Inspiration

Landfills in the United States are overflowing with over 2 million plastic bottles. Consumers throw 80% of these bottles in the garbage in one of the worst examples of the unsustainable linear economy.

landfill

Even for bottles that aren't thrown away, the recycling industry is in desperate need of disruption. Recycling plants struggle with the prohibitively expensive costs of properly sorting materials, leaving recyclers in the United States unable to keep up with rising international quality standards. (In California, large recyclers like rePlanet have gone out of business in the last 12 months).

What if there were a solution that addressed both of these problems- one that is poised to encourage sustainable consumer behavior and one that solves the cost crisis in the recycling market?

Introducing: BottleX

BottleX (short for bottle exchange) is an app that unifies reverse vending machines into an optimized network of sustainability.

Reverse vending machines exist in a few countries across Europe and Australia, and in an incredibly limited capacity in the United States. The concept is simple: put a glass / aluminum / plastic bottle in the machine, and it distributes you a few coins. The machines check for contamination and sort recycled materials. The leading manufacturer of these machines in Europe is Tomra, a billion-dollar company.

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But while they encourage sustainable behavior and reduce recycling cost, the potential of reverse vending machines has yet to be fully realized. That's where BottleX comes in. With the BottleX app, consumers can see where nearby machines are, receive funds wirelessly, and participate in incentives to encourage sustainable recycling of bottles. On the backend, BottleX machines will automatically sort plastics by type, significantly lowering the costs when they are transferred to recyclers and empowering cyclical sustainability.

Key Features of the App

The app contains a few key areas of its interface.

First, there is a GPS-powered Map of where the nearest machine is to a user’s location.

Next, there is a Reader page. This is the core of the app. When a user enters a bottle into a reverse vending machine, the machine displays a unique barcode. By scanning this barcode, users receive credits for recycling. The ease of payment and longitudinal knowledge incentivizes continuing to recycle.

On the Credit page, a user can see the individual credits and instances where they have personally recycled. The user can deposit these funds directly into their Paypal, or, as an added incentive for the charitably-inclined, donate the funds to a select group of sustainability nonprofits.

On their Profile, a user can see their recycling add up as they attain new ranks from One-Time Recycler to Environmental Champion and beyond. This rank becomes tangible, too- the higher rank a user attains, they can receive multipliers to the amount they get paid for recycling. This personal attainment multiplier acts as another incentive.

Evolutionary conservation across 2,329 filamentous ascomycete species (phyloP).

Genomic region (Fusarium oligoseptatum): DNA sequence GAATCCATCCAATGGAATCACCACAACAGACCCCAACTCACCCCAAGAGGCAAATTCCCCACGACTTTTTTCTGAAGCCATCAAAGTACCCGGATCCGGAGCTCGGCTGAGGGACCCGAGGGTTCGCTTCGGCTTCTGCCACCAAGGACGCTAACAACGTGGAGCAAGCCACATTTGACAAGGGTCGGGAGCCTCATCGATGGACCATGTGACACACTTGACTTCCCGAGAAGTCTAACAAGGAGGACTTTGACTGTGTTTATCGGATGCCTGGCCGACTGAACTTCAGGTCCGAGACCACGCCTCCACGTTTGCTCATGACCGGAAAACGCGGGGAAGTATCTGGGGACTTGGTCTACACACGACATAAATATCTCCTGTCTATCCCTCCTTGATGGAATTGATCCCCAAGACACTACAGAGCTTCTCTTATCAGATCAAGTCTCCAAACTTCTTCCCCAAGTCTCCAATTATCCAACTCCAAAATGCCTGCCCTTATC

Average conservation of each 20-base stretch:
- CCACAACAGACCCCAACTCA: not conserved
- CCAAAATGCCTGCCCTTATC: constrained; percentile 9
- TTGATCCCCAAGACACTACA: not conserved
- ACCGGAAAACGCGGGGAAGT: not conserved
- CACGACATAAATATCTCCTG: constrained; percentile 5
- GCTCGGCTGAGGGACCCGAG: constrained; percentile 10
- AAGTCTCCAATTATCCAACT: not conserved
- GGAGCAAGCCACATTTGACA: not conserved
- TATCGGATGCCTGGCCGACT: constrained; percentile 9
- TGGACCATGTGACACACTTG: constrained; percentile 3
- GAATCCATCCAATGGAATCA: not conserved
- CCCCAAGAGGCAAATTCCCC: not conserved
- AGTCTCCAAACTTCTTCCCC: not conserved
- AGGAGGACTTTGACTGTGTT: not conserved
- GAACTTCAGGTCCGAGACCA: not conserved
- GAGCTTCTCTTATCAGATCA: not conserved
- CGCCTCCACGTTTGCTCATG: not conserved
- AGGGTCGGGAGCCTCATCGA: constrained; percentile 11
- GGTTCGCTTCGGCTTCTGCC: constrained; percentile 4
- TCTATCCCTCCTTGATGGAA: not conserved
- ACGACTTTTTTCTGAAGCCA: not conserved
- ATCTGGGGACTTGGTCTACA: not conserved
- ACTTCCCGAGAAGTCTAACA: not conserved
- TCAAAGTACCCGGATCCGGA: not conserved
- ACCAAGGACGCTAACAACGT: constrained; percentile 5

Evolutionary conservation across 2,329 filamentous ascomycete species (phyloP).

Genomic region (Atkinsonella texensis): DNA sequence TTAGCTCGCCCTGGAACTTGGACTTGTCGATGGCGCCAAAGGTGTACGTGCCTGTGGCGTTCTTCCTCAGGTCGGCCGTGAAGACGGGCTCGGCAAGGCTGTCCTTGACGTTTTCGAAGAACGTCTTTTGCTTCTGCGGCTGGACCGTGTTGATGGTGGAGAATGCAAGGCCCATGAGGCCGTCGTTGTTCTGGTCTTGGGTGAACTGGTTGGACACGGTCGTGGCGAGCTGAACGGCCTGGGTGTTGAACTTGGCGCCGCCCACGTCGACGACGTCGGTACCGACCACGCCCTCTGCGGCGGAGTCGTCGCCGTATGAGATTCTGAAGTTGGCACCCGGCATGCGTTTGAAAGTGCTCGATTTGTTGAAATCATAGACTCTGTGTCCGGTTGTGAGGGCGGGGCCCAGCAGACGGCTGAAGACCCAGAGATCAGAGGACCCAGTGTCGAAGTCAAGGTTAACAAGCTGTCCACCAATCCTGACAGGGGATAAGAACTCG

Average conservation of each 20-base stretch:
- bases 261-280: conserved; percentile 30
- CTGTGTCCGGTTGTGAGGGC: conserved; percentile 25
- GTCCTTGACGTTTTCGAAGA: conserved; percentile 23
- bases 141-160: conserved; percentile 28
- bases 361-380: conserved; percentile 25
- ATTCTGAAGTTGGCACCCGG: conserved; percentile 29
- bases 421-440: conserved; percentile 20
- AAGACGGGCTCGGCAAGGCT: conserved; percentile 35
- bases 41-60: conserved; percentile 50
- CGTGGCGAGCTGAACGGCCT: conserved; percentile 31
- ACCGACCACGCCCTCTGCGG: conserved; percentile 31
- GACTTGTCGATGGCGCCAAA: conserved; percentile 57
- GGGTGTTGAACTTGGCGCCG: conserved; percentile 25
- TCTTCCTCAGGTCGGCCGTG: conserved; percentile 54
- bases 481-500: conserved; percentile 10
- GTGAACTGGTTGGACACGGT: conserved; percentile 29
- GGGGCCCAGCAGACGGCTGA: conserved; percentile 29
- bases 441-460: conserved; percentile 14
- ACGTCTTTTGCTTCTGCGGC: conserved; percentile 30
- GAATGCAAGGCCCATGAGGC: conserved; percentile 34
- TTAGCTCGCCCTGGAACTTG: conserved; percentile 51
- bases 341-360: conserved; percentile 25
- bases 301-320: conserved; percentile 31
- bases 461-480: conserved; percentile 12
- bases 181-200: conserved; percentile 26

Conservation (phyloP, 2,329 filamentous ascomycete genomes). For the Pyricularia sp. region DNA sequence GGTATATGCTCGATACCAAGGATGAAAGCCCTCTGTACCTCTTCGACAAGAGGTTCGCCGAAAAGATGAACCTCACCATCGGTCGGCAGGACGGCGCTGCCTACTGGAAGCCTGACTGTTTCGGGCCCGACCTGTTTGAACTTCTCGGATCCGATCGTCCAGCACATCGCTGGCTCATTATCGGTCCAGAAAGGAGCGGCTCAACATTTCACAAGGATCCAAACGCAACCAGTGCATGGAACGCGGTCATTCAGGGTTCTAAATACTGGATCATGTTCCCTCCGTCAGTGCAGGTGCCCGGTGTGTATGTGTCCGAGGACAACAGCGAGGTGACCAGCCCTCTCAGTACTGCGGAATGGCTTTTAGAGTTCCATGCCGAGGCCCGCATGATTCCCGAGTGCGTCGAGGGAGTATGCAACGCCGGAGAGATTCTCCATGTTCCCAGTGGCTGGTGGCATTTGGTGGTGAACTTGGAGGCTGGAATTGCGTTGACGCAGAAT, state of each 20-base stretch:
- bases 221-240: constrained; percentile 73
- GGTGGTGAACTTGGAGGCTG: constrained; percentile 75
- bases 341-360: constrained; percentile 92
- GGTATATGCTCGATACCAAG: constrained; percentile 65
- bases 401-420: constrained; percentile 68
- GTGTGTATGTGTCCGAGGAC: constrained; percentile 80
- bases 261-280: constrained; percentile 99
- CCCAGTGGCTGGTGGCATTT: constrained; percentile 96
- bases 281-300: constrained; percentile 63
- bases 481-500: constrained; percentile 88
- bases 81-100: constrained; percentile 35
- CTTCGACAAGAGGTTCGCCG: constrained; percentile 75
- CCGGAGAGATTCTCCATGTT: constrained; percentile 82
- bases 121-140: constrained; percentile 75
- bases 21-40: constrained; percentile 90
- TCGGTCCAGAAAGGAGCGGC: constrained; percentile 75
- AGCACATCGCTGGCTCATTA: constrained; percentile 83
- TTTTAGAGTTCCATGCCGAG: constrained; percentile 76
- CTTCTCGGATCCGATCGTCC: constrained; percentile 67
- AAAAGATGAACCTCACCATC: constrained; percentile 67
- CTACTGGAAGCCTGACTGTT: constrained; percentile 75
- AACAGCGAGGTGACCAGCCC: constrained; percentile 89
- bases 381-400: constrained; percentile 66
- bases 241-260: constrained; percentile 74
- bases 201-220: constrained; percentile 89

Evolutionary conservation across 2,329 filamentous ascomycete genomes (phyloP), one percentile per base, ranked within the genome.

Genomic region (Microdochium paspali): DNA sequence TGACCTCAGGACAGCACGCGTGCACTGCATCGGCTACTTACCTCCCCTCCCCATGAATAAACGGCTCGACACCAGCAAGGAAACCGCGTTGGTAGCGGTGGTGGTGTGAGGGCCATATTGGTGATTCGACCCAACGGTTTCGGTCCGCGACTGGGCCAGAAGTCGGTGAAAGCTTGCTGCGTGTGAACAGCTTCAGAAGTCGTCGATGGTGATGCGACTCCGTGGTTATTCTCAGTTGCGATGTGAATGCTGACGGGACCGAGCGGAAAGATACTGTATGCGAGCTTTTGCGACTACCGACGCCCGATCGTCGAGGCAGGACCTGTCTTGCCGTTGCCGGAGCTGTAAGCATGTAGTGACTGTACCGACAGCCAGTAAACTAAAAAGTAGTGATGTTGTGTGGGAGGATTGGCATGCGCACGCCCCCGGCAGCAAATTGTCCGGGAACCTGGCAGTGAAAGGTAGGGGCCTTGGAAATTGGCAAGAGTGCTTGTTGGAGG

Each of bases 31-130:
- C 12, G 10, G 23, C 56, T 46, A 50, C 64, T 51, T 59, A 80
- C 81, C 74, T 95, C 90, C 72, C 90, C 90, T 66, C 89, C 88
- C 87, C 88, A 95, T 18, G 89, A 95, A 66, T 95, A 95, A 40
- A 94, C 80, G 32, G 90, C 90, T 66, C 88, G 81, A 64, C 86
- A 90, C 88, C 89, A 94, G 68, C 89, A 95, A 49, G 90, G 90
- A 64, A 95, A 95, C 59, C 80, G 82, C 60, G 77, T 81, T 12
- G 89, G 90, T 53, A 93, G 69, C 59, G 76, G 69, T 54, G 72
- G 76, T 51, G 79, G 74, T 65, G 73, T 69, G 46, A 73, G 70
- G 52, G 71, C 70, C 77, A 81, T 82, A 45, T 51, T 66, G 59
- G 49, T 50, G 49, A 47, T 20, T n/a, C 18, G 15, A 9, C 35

Finally, on the Leaderboard, users can see how their friends are doing at recycling bottles and keeping their commitment to sustainability. This gamification is an added final incentive.

Network Effects and Scalability

In addition to incentivizing user sustainability, the biggest benefits of an app-based approach as opposed to the existing coin payment schemes in reverse vending machines is the potential for network effects and scalability.

Machines would be rolled out in high-priority areas first, where plastic bottle usage is frequent and machines are easily accessible. For example, street corners, music festivals, or grocery stores are optimal places to begin building a network of BottleX reverse vending machines. In the United States, differing cash-for-plastic policies and changing rates of reimbursement can be kept up in real time within the app. The more we expand BottleX, the more effective it gets. This exponential network effect makes it incredibly scalable, bolstered by the fact that the business model is profitable and growth-oriented; by offering repayment to users at a slightly smaller rate than BottleX receives for the plastic it transfers to recyclers, it can remain profitable and continue investing in growing more machines, better features, and a larger user base. In the long term, BottleX also has the potential to leverage predictive AI to understand macro-patterns of recycling and what incentives users to act sustainably.

By moving sorting to the source, BottleX significantly reduces costs in the recycling industry workflow as a whole. Recycling companies currently spend significant amounts on anti-contamination to meet the standards required for shipping recycling overseas (particularly to China). By providing these companies with sorted, uncontaminated recycled materials, BottleX can disrupt the recycling industry and make sustainability an economically efficient process.

What's next for BottleX

The biggest challenge for BottleX in the United States is building up infrastructure, particularly the reverse vending machines themselves. Once a machine is built- with a barcode screen and optical scanner to ensure quality and verify material type- it can function indefinitely, but building enough of these machines is important to begin bringing users onto the BottleX platform.

BottleX would likely begin its operations in a state where plastic repayment rates are high- like California. In order to avoid covering the entire state, BottleX would start in a single city, demonstrate its efficacy as a pilot program, and then begin expanding city by city and state by state until its sustainable network empowers recycling across the entire country.

Built With

  • figma
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